I was all set to blog about the weather this morning, and then I read that it might get to 30° (86F) this week. (Caveat: "might" is the operative word. Other models suggest that it will only get to 26°, and that's in the Midlands, one spot in England, while the rest of the country will have temperatures in the lower twenties.) So, with the prospect of actual summer weather on its way, I can't exactly succumb to another round of whinging about the weather, can I?
Oh, watch me. It's been unseasonably cold all spring, and unseasonably cool for the past month. My car thermometer reads "59" every time I look at it, leading me to believe it's stuck in the fifties (Fareinheit—my car speaks American). I'm really sick and tired of wearing several layers just to walk the dog.
I remember when I moved here and the first summer, we had several days with highs in the fifties. I thought that was unusual, but my hairdresser told me it was perfectly normal. I dismissed that as British pessimism, but she was right. Summers here can have lovely spells, which is why I tend not to go anywhere during the summer months, determined as I am to eek out every morsel of rare good weather, but these spells are intersperced with weeks of damp, cold, misery.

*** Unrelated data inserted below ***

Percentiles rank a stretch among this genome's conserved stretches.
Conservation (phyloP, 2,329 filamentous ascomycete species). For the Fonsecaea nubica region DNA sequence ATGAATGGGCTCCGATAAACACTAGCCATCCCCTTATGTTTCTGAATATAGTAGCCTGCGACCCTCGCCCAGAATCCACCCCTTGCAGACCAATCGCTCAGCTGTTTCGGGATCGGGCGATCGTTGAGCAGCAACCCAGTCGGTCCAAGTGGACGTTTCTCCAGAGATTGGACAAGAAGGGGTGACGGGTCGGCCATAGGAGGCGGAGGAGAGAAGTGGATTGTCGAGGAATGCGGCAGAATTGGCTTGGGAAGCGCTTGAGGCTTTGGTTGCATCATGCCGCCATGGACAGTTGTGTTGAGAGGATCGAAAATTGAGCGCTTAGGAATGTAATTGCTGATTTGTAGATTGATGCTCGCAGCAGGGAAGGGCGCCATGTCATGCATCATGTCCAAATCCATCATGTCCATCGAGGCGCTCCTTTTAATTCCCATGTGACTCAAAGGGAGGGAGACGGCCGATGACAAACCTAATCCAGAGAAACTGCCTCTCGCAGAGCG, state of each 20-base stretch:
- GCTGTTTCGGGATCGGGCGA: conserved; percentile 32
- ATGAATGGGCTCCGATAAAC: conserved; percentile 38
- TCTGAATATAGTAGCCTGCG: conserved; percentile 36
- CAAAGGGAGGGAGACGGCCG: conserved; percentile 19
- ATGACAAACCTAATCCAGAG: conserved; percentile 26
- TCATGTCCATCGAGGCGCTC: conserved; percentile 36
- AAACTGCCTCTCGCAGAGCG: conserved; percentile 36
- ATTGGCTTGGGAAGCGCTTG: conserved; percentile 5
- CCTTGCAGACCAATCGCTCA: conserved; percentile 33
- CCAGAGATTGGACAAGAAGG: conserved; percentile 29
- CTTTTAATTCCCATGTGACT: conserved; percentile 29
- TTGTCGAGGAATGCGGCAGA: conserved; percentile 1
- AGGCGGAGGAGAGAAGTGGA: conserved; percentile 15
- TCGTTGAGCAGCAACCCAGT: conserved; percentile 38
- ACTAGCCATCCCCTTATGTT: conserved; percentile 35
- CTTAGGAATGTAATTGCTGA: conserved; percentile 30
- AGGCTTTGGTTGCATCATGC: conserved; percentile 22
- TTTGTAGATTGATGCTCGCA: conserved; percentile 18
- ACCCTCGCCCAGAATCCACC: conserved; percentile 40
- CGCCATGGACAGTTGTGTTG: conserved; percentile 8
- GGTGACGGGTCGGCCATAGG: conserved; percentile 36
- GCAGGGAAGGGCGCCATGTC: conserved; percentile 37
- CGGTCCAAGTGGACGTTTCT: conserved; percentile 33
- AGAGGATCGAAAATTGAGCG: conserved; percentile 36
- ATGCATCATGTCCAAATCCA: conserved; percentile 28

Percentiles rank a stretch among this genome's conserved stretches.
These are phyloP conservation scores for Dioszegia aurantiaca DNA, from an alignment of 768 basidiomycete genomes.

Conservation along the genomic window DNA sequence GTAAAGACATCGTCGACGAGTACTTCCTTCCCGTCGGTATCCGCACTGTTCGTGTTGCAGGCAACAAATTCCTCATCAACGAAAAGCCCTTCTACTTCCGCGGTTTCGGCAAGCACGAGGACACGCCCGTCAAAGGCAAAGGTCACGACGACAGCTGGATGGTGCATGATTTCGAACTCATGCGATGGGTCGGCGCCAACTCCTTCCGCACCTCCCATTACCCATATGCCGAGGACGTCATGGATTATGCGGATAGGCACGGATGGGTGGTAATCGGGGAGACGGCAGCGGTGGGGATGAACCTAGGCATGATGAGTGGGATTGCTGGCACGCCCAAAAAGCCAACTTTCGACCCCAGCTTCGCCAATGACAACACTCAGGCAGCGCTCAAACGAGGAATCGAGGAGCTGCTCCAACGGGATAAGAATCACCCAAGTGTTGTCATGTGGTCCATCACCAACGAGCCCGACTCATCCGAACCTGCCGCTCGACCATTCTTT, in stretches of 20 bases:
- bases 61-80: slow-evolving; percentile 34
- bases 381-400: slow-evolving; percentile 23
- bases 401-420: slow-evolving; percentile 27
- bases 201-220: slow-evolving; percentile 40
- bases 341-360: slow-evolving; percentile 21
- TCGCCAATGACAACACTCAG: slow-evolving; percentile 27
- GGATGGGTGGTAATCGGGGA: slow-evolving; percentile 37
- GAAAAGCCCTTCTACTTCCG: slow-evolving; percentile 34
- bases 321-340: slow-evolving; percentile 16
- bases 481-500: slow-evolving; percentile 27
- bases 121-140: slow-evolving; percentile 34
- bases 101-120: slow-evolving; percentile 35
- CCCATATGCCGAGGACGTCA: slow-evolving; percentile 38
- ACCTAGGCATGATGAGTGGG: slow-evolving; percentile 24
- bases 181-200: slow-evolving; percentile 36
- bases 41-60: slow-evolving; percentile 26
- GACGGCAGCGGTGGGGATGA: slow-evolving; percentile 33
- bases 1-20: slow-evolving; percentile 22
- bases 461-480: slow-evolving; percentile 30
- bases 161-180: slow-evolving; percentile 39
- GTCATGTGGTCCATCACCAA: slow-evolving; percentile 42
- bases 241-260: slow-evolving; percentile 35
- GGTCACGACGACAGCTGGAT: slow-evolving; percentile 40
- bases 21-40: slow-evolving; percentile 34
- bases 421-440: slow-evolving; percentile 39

This chill, this cold damp, is not what I think of when I think "summer." I grew up in the American South, where a cold blast of air conditioning was a welcome thing, where afternoons were for staying indoors and keeping cool anyway you could.
Summers are supposed to be hot. Summers are for wearing shorts and sundresses. These days, when I see someone wearing shorts and sleeveless tops, I feel a stab of jealousy. And beach photos turn me positively green: do you people in warm climates know how lucky you are? (Wisconsin and Minnesota, I'm including you in this.)
I'm starting to really hate Floridians, with their beach parties and bikinis and shimmery tans. I see you all up on Facebook, lounging next to your pools, bobbing your babies in their cute little blowup duckies, wearing sunshades the size of melons. I want a piece of that—the melon, too. It just doesn't get hot enough here for good watermelon. Sigh.
If it does hit 30 on Wednesday—86; that sounds warmer—I'll ransack my drawers looking for the one pair of denim shorts I own, and throw them on while I take the dog for a walk in the hottest part of the day. I'll have to slather on sunscreen, since my limbs haven't been touched by the sun in at least three years. On the other hand, if it's only 23°, I'll engage in more whinging, since I've learned to do that really well.